Sexism and violence
Financial insecurity can lead to a dependence on alcohol and substances that can, in turn, lead to domestic violence. Job loss, says Midha, tends to be seen as a sign of failure in a man; the attempt to re-establish authority in a patriarchal society can lead to abuse. The United Nations, in fact, described the rise in domestic violence around the world as the “Shadow Pandemic”.
The male-dominated industry has always presented its own challenges for women who work in it. Most have learnt to deal with the sexism and the fact that unlike the men, they have to prove themselves. Chef Ritu Dalmia even had to deal with one incident of a staff member refusing to listen to her because of her gender. The person was laid off. Chef Niyati Rao, co-founder and chef at the ingredient-forward restaurant Ekaa in Mumbai, had to learn to deal with the aggressive environment in the kitchen. The 26-year-old shares: “The work in the kitchen is very fast-paced. You have to learn to jump, crouch, and develop a thick skin. I had to prove that I am not a man or a woman, I am a chef. I am the bloody pilot of the kitchen.” Chef Freny Fernandes, founder of the Mumbai-based Monèr bistro, spent weeks training her team to call her chef instead of ma’am.
Their message to the next generation of women is simple—toughen up.
A reset opportunity
Erratic routines, long hours and physical exhaustion will remain part of the business. But some restaurateurs are trying to offer support.
Midha has been part of sensitisation sessions with hospitality professionals on mental health, assertiveness and boundary setting. Some restaurateurs have empowered the staff to refuse service to unruly guests. Dalmia says the guest is not always right— anyone who misbehaves is shown the door. “You have to give dignity to your team,” says the 49-year-old chef. It is a sentiment echoed by Bhanage, who has introduced health insurance and provided a list of therapist numbers to his team.
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However, Dalmia sounds dejected. The pandemic has battered the restaurant industry. “In my entire life, I have gone through lots of ups and downs, but this has really taken a toll,” she shares. It has been two years of not knowing when things will get better. Restaurateurs continue to lament that there has been no support from the government. “This uncertainty,” Dalmia says, ‘‘is way too much for any normal person to handle.” She used the phrase “hitting rock bottom” thrice in the course of the interview. The chef continues to motivate her staff—and herself—by saying this will pass. “But sometimes you are also fooling yourself, aren’t you?”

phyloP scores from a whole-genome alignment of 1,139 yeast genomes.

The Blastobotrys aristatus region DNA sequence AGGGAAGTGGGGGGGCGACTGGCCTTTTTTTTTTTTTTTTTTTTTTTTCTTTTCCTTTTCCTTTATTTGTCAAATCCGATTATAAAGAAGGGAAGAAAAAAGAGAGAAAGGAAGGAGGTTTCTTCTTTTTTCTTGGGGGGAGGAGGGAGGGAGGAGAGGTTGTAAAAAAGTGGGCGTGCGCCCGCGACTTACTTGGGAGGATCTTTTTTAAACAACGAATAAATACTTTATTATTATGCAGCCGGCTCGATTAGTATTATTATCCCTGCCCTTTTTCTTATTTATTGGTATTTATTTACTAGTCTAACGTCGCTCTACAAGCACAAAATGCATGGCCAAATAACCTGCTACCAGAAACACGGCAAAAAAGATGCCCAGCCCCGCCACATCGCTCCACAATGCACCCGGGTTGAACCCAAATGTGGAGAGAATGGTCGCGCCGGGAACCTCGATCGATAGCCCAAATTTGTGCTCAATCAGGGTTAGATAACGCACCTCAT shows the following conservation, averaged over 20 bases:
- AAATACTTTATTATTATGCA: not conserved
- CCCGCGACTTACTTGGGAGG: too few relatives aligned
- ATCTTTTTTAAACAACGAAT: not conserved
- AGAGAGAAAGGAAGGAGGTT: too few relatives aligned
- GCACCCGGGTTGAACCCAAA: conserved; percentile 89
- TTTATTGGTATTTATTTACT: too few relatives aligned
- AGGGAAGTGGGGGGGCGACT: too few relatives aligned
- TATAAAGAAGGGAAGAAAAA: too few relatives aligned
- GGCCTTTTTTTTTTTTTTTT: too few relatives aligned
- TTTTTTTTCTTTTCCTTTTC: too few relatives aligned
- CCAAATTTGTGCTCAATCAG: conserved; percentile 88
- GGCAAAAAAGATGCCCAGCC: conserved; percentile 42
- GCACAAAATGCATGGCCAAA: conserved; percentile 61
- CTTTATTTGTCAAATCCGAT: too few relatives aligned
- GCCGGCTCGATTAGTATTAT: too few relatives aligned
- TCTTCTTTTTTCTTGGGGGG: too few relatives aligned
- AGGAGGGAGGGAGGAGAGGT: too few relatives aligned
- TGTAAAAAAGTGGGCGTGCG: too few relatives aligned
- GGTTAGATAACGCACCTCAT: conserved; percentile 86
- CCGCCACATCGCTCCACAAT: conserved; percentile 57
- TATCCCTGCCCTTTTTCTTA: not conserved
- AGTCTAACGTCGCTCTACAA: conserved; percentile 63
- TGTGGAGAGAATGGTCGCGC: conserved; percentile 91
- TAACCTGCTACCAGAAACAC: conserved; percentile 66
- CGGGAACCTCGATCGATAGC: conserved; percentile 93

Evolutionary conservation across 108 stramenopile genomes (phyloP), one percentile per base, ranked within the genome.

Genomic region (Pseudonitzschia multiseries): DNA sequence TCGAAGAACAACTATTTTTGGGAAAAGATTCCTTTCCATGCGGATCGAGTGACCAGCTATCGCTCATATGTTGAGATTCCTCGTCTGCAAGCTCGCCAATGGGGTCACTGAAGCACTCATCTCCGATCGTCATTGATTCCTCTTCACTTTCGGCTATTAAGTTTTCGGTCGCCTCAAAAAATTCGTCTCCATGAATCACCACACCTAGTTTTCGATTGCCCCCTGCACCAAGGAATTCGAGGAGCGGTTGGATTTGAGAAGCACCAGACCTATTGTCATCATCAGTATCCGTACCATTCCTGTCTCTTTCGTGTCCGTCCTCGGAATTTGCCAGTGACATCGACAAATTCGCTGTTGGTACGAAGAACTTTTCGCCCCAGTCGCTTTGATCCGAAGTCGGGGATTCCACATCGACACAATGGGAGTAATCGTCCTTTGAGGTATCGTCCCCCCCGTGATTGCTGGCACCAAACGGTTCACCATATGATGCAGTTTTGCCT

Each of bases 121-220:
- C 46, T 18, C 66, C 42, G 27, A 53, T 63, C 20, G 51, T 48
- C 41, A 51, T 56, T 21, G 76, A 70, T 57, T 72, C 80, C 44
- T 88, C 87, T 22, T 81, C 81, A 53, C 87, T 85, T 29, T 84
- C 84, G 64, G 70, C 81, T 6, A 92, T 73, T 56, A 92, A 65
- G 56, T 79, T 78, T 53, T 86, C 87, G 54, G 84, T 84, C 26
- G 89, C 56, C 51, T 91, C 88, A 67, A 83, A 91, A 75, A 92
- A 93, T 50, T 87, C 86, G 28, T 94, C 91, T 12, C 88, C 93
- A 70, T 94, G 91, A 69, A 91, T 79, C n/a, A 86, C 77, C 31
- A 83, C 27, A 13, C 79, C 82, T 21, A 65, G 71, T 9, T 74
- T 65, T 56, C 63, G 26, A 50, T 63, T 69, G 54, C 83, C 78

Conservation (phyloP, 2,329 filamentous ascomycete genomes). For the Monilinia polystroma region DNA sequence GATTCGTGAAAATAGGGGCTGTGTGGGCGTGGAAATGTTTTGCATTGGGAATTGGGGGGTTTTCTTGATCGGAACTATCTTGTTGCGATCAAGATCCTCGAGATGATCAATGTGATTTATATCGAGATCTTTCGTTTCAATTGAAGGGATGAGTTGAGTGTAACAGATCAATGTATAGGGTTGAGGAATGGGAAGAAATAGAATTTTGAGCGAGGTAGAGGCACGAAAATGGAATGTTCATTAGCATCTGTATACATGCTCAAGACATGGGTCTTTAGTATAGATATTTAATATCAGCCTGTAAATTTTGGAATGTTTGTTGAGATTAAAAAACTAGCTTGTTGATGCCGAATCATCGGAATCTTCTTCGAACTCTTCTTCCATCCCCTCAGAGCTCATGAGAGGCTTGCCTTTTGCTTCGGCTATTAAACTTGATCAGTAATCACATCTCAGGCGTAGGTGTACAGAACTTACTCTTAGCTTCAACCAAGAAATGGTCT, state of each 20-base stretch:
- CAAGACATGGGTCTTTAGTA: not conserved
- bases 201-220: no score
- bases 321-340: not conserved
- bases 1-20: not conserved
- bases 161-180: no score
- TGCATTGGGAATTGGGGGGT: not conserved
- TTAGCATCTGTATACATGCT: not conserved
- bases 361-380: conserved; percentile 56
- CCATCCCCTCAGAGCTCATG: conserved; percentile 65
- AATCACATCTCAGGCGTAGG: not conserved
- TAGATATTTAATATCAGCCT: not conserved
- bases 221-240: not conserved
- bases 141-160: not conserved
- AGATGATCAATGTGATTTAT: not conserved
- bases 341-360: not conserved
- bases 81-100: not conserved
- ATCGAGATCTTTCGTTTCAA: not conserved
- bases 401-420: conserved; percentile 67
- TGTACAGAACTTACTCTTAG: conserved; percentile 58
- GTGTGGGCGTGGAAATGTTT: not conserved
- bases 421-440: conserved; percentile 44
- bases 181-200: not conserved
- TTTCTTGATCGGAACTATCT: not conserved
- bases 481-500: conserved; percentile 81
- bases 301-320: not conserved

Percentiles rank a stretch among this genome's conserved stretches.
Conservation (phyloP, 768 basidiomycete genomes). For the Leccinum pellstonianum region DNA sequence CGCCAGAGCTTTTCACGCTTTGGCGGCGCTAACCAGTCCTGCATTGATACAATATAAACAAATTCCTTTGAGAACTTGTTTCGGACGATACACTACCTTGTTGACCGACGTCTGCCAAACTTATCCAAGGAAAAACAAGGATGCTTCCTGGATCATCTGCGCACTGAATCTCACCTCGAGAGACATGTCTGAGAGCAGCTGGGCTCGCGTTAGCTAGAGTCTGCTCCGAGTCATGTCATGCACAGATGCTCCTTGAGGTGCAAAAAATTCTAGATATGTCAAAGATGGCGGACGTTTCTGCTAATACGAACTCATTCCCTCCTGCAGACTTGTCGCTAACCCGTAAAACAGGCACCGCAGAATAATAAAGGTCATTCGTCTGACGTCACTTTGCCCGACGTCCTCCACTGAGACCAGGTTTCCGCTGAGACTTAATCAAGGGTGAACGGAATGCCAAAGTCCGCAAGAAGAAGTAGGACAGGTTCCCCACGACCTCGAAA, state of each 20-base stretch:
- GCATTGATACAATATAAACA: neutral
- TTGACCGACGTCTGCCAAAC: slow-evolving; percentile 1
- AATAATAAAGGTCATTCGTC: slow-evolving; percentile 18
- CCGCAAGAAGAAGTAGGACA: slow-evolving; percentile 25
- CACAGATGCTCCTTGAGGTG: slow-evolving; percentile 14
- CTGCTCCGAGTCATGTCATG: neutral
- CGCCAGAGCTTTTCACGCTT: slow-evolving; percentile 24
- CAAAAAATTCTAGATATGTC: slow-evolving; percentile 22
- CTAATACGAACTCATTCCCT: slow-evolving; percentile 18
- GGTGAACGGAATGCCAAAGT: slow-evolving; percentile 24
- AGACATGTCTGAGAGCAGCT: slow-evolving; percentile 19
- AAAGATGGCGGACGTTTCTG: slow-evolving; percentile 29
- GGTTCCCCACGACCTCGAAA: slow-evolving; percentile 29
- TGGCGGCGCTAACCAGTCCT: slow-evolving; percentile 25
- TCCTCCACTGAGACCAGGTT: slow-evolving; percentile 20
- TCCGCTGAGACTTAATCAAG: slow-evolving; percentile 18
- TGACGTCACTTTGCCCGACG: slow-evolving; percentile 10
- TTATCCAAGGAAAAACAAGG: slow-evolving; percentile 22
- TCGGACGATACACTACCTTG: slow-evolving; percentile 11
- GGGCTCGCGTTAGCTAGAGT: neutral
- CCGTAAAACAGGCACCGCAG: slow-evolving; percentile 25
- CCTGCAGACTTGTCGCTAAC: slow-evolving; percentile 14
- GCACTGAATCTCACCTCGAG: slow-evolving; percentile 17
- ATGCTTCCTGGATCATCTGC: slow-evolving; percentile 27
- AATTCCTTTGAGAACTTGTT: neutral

Given her own experience, she brought in a therapist for monthly visits to chat with employees. “I have no shame in admitting that I sought therapy too. And I introduced the monthly sessions with the therapist because I had gone through it myself,” she says. Another team-building measure they tried was role-play amongst employees to foster respect and understanding between teams like utility staff, chefs and servers. The waiters were asked to be chefs, the utility workers were the guests and the chefs were servers.
A year and a half ago, Hunger Inc. sought the help of the Birla Group’s MPowerMinds, an organisation that provides resources, guidance and psychological intervention. It has a free helpline to connect to a therapist that was shared with the employees of Hunger Inc. “We made sure that our team understood what that meant, and encouraged people to speak to someone,” says Bhanage. When new employees are brought on board, the orientation process encourages them to speak to a favourite co-worker, friendly colleague or mentor about issues that bother them. The managers have been trained to handle these situations. The leadership team keeps an eye out for team members who may be putting pressure on already stressed employees. Bhanage notes, “We can’t alter work stress but we can create a healthy work environment.”
Apart from workshops with clinical psychologists, restaurateurs can also seek help from the department of applied psychology at the University of Mumbai. Research scholar Shrinkhla Pandey, who specialises in industrial and organisational psychology, says they have organisational psychologists who can assess the overall mental well-being of employees, identify stressors and offer aids.
A.D. Singh, managing director of Olive Hospitality, has personal experience of dealing with the anxiety attacks of a high-performing team member. “The first time it happened, we were about to board a flight and he couldn’t because he was unable to breathe. We sought immediate medical help. He had to be assured that his performance would not be affected if he took leave for his emotional well-being.” He outlines a step-by-step process for the future: recognising mental health issues as a valid medical concern, followed by creating a comprehensive programme for support that involves training and sensitisation of the leadership team and staff. “If you put processes in place to tackle mental health issues, the benefits in productivity can be huge.”